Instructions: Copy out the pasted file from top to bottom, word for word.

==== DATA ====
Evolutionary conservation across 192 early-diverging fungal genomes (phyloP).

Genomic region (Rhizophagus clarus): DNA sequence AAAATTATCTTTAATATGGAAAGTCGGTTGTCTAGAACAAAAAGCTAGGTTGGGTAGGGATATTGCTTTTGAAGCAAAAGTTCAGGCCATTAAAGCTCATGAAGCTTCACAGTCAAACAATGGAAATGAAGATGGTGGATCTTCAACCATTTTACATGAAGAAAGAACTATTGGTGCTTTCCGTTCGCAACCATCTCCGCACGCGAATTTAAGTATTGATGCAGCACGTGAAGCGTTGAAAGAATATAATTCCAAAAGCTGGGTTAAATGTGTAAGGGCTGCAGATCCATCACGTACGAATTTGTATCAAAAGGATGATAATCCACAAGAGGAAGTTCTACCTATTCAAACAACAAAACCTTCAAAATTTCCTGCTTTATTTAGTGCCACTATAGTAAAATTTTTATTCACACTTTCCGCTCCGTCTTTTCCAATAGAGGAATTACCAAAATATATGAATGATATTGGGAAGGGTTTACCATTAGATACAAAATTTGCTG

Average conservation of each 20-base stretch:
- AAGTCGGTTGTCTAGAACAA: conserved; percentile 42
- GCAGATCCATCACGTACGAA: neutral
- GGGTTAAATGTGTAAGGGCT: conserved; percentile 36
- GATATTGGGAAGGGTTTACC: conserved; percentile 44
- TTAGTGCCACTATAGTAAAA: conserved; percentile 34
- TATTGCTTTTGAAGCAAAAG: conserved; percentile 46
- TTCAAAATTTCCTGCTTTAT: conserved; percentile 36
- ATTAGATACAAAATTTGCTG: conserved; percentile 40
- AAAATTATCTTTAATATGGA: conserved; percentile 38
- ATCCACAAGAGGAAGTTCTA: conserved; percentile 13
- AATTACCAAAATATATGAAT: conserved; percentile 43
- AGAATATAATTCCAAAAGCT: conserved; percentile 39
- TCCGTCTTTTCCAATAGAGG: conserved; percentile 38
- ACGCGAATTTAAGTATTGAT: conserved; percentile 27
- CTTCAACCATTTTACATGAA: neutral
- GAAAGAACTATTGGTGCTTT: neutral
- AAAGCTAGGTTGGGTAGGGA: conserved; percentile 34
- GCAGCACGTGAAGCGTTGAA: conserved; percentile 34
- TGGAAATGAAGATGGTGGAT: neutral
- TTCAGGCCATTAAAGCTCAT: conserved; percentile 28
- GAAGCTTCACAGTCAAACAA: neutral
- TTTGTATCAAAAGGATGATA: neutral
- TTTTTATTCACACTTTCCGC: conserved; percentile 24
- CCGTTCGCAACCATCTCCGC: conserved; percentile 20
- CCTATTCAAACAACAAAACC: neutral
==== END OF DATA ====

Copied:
Evolutionary conservation across 192 early-diverging fungal genomes (phyloP).

Genomic region (Rhizophagus clarus): DNA sequence AAAATTATCTTTAATATGGAAAGTCGGTTGTCTAGAACAAAAAGCTAGGTTGGGTAGGGATATTGCTTTTGAAGCAAAAGTTCAGGCCATTAAAGCTCATGAAGCTTCACAGTCAAACAATGGAAATGAAGATGGTGGATCTTCAACCATTTTACATGAAGAAAGAACTATTGGTGCTTTCCGTTCGCAACCATCTCCGCACGCGAATTTAAGTATTGATGCAGCACGTGAAGCGTTGAAAGAATATAATTCCAAAAGCTGGGTTAAATGTGTAAGGGCTGCAGATCCATCACGTACGAATTTGTATCAAAAGGATGATAATCCACAAGAGGAAGTTCTACCTATTCAAACAACAAAACCTTCAAAATTTCCTGCTTTATTTAGTGCCACTATAGTAAAATTTTTATTCACACTTTCCGCTCCGTCTTTTCCAATAGAGGAATTACCAAAATATATGAATGATATTGGGAAGGGTTTACCATTAGATACAAAATTTGCTG

Average conservation of each 20-base stretch:
- AAGTCGGTTGTCTAGAACAA: conserved; percentile 42
- GCAGATCCATCACGTACGAA: neutral
- GGGTTAAATGTGTAAGGGCT: conserved; percentile 36
- GATATTGGGAAGGGTTTACC: conserved; percentile 44
- TTAGTGCCACTATAGTAAAA: conserved; percentile 34
- TATTGCTTTTGAAGCAAAAG: conserved; percentile 46
- TTCAAAATTTCCTGCTTTAT: conserved; percentile 36
- ATTAGATACAAAATTTGCTG: conserved; percentile 40
- AAAATTATCTTTAATATGGA: conserved; percentile 38
- ATCCACAAGAGGAAGTTCTA: conserved; percentile 13
- AATTACCAAAATATATGAAT: conserved; percentile 43
- AGAATATAATTCCAAAAGCT: conserved; percentile 39
- TCCGTCTTTTCCAATAGAGG: conserved; percentile 38
- ACGCGAATTTAAGTATTGAT: conserved; percentile 27
- CTTCAACCATTTTACATGAA: neutral
- GAAAGAACTATTGGTGCTTT: neutral
- AAAGCTAGGTTGGGTAGGGA: conserved; percentile 34
- GCAGCACGTGAAGCGTTGAA: conserved; percentile 34
- TGGAAATGAAGATGGTGGAT: neutral
- TTCAGGCCATTAAAGCTCAT: conserved; percentile 28
- GAAGCTTCACAGTCAAACAA: neutral
- TTTGTATCAAAAGGATGATA: neutral
- TTTTTATTCACACTTTCCGC: conserved; percentile 24
- CCGTTCGCAACCATCTCCGC: conserved; percentile 20
- CCTATTCAAACAACAAAACC: neutral